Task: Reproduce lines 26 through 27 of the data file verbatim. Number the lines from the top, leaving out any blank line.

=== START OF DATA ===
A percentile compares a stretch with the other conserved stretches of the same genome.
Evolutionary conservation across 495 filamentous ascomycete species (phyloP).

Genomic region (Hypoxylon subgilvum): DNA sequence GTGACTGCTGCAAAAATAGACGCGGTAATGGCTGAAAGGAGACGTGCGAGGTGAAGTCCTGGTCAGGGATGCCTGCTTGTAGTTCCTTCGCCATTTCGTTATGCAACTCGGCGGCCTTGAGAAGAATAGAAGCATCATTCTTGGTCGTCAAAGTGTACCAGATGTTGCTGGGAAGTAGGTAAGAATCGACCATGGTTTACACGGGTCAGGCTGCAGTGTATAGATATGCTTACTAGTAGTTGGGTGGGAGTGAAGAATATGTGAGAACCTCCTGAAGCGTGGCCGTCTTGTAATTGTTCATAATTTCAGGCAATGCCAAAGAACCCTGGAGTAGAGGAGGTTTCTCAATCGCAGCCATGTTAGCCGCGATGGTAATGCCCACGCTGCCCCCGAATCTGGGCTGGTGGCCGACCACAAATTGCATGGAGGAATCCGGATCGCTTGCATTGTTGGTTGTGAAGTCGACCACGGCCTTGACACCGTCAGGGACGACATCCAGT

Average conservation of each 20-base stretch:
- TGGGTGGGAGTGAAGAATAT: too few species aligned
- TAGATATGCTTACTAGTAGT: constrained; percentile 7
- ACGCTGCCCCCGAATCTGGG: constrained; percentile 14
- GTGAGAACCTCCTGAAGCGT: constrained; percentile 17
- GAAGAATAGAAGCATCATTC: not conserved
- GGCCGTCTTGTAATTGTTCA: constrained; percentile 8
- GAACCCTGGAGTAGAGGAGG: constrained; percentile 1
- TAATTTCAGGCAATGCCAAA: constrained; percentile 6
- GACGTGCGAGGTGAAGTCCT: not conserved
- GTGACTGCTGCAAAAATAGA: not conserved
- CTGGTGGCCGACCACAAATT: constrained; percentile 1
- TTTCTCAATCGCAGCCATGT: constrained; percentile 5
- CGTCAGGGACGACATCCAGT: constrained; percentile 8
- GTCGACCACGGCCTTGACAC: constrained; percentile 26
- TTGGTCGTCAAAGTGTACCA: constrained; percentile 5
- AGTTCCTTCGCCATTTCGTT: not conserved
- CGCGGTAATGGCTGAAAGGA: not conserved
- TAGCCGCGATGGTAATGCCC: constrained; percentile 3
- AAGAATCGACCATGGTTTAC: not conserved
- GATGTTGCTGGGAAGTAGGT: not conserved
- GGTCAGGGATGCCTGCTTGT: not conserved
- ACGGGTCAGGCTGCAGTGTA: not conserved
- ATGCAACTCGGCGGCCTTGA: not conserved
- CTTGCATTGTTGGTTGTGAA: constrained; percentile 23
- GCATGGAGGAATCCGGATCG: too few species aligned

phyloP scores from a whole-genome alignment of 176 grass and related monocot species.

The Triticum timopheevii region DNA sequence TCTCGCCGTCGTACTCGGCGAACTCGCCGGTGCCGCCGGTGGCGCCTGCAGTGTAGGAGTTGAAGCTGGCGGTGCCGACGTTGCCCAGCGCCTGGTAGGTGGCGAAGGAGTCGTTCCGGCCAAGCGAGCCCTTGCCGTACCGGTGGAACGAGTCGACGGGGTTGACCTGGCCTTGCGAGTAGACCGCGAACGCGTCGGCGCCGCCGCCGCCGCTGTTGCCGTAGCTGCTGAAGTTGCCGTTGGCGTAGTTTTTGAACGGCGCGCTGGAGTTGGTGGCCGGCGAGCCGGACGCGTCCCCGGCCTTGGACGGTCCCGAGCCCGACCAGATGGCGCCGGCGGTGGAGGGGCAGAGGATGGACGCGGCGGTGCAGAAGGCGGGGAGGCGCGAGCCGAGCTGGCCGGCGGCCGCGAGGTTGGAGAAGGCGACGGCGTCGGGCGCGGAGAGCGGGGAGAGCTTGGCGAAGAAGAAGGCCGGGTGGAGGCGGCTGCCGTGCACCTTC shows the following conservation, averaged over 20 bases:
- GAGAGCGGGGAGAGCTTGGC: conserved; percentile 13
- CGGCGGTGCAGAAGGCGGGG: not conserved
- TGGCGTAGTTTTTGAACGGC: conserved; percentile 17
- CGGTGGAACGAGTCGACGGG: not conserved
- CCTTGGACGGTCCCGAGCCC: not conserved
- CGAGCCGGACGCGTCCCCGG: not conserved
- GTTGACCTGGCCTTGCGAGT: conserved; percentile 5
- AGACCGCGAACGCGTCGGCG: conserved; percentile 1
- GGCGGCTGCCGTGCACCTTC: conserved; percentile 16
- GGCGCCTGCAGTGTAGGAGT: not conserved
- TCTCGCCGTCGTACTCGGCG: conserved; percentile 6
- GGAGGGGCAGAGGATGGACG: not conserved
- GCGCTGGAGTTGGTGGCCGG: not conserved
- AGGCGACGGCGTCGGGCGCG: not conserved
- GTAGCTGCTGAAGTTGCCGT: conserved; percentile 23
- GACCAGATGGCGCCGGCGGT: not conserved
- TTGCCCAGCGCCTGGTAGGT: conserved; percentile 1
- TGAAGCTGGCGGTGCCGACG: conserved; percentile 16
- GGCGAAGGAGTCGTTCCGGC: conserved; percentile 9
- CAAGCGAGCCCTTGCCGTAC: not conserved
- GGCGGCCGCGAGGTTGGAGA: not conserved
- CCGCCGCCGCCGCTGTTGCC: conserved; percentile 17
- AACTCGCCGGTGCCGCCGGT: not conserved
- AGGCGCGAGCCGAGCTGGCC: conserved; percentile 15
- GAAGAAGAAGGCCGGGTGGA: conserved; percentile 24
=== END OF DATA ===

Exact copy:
- ACGGGTCAGGCTGCAGTGTA: not conserved
- ATGCAACTCGGCGGCCTTGA: not conserved